This got me thinking. Did the crime of the phone going off really match the response it got? Granted, it was annoying and embarrassing for us in the audience and I think Alan Gilbert did the right thing by stopping the show, but I was perplexed at the response of the crowd as a whole.
Whoever had owned the phone had made an honest mistake, one that just about anyone else in the audience could possibly have made, yet here, at Lincoln Center, listening to The Symphony, this violation was enough to draw the ire and ill will of hundreds of people. Sophisticated people who had come for a night of culture and music and proceeded to be reduced, for a few moments, to the early stages of an angry mob.
In the name of keeping with the etiquette of this classy and cultured event, these people got so worked up they were actually shouting, not cursing mind you, for that would be uncultured, but shouting angrily. And when Gilbert finally dealt with the situation, the response was the cathartic release of pent up aggression. Blatant, almost animal aggression, at the symphony, over a ringing phone. Maybe I’m new to the whole symphony culture but to me it seemed a bit much.
I’ve been in shows with talking audience members and other disturbances, I know how obnoxious it can be and how its completely unacceptable to do, it just seemed like the response in this case went so much farther than what was called for. As Gilbert said, it was egregious, but it wasn’t horrific, or say “terrible."
Had this been a comedy sketch or a scene in some surreal movie, I could have seen things playing out with the phone continuing to ring and the well dressed patrons around the iphone owner finally turning on him and going totally primal. They’d attack him brutally, smashing both him and the phone to bits. Gilbert would get in on it, jumping down from the stage and using that sharp baton of his to do god knows what. The iphone owner would be given a "Girl With the Dragon Tattoo” style punishment (for those who haven’t read or seen it, a. you totally should and b, it involves forceful tattooing a descriptive phrase, but I’ll let you figure it out for yourself!) and finally, after the iphone owning pig would be strung up for all to see, the sophisticated folks would readjust their jackets, make themselves look presentable and continue, having saved the symphony from the barbaric savagery of a ringing phone.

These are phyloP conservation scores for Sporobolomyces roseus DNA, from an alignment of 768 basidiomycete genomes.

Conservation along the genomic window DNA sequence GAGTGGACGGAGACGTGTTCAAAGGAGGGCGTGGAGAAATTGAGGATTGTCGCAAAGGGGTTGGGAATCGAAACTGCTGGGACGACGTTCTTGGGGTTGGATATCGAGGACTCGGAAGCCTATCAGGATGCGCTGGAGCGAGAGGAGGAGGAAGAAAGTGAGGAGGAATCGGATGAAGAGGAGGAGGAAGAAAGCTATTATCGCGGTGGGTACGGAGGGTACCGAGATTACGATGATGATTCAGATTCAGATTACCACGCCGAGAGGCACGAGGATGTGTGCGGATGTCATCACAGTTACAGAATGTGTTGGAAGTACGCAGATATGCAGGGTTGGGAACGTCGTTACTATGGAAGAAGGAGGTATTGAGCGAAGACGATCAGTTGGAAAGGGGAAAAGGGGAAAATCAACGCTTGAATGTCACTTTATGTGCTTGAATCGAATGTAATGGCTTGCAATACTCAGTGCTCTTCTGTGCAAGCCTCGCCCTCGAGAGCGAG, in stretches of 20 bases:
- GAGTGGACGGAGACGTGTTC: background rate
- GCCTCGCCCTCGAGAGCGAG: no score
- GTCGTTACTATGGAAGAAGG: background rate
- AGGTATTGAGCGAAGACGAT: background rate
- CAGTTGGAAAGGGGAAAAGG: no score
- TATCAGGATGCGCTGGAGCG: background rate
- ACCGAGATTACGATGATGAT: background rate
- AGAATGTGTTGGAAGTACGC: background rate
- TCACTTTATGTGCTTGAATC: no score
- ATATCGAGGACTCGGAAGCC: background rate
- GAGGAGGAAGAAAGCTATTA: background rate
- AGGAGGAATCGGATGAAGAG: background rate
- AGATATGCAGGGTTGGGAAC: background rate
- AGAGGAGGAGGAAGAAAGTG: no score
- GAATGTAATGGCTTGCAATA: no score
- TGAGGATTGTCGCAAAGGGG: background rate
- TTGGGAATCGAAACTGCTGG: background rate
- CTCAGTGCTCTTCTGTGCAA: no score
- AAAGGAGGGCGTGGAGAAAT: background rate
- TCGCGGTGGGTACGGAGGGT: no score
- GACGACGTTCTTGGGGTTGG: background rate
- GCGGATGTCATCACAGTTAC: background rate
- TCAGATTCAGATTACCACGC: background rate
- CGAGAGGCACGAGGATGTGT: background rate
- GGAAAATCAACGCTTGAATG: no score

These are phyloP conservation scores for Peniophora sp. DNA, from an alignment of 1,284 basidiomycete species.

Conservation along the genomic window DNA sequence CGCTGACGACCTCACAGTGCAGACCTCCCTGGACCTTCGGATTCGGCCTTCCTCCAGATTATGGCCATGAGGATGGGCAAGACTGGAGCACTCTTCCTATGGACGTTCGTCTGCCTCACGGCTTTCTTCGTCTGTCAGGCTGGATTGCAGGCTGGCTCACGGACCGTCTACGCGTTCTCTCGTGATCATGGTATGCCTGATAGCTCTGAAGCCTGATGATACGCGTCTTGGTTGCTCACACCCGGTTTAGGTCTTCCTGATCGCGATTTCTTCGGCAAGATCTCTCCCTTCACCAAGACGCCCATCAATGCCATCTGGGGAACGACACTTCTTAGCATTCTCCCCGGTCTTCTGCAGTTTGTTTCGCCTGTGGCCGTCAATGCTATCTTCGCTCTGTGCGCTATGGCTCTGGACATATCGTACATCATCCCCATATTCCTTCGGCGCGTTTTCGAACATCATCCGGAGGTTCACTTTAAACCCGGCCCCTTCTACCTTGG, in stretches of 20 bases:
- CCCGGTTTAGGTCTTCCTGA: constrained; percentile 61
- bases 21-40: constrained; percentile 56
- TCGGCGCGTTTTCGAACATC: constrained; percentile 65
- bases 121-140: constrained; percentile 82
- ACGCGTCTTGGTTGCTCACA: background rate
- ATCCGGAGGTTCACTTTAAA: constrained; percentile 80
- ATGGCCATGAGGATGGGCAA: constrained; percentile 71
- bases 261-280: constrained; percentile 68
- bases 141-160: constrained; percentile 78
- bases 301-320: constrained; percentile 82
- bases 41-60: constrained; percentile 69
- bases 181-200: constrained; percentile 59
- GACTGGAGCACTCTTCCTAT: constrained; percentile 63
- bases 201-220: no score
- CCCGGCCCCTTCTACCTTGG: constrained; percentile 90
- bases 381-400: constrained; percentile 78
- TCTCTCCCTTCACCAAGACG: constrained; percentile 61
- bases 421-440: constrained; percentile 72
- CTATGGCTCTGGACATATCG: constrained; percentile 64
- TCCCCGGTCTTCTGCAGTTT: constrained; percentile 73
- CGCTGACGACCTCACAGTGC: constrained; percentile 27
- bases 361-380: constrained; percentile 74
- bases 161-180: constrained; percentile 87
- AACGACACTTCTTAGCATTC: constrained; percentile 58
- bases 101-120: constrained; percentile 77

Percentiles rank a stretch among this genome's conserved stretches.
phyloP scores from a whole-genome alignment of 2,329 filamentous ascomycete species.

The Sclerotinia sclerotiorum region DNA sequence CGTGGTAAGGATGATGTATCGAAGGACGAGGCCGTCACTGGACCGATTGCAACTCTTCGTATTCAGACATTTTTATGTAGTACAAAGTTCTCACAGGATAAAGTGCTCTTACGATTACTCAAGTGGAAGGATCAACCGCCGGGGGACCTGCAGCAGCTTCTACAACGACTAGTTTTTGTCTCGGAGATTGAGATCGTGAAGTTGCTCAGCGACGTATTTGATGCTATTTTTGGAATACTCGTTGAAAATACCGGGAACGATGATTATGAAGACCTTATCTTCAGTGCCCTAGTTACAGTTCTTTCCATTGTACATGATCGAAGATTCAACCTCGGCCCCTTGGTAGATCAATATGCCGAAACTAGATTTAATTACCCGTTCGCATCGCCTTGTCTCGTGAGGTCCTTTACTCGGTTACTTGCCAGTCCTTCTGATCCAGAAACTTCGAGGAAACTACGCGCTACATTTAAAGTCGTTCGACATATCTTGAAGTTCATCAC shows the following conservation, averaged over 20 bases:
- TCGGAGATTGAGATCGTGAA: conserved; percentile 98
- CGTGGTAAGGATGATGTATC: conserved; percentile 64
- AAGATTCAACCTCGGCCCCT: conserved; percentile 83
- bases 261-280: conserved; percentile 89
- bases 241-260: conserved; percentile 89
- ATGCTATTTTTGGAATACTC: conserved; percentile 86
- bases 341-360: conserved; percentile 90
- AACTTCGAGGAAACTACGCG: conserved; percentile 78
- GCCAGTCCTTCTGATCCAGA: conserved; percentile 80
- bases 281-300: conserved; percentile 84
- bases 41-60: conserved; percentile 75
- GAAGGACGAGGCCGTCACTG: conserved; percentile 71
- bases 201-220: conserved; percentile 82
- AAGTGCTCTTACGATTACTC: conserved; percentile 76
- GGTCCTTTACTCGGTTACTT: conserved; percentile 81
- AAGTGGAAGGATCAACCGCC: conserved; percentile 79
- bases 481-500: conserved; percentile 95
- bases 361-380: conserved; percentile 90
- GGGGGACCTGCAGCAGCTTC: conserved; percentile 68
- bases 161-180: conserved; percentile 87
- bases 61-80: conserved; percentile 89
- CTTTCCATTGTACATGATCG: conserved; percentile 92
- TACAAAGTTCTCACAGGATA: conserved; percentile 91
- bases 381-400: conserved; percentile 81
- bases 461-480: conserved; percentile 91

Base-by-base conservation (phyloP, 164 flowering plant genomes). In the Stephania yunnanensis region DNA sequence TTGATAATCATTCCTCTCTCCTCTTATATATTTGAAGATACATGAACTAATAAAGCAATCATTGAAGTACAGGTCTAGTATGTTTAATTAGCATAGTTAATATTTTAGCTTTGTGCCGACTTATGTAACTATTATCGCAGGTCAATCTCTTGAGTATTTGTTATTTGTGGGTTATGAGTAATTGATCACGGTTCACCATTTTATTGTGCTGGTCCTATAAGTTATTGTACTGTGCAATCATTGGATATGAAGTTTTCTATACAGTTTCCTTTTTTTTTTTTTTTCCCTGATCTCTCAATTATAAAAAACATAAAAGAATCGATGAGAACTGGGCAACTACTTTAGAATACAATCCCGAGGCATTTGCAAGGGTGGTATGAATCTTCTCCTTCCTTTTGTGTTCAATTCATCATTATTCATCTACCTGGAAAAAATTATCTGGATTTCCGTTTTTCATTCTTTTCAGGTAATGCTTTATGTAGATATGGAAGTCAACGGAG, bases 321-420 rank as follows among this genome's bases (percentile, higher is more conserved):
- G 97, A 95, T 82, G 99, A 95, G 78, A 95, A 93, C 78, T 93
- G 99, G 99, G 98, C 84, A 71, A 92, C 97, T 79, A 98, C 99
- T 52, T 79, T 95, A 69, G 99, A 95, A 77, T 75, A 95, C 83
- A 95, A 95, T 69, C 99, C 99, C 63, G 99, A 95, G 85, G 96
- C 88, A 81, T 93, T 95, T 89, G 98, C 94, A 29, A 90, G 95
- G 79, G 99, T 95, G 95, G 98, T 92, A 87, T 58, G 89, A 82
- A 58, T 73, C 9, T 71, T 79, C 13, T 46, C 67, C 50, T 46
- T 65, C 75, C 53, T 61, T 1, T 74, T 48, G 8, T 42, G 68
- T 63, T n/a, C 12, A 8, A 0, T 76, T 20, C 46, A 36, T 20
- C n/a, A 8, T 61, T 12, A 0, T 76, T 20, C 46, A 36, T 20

Gilbert would fix his hair, wipe some of the blood off his suit and turn to the crowd saying something like “So uncivilized,” would receive a standing ovation and would then continue on with the conclusion of Mahler’s 9th.
Now that’s just the imagined scenario of this film/comedy student. Fortunately things didn’t escalate further than they did but that was only because the phone finally stopped ringing. Who knows what would have happened if it had kept going…
All in all a nice, cultured evening. Great music, intense drama (both musically and otherwise) and some food for thought. What is acceptable to do in the name of keeping things civilized and honoring etiquette? Is it possible to go too far? I think so, and I think the crowd tonight came close.
(Oh, and Mr. Gilbert, I mean no disrespect in my hypothetical scenario, I believe you handled the situation the best way possible and conducted a hell of a show otherwise.)
Never a dull moment, can’t wait ‘til I hit up the ballet and we get a streaker!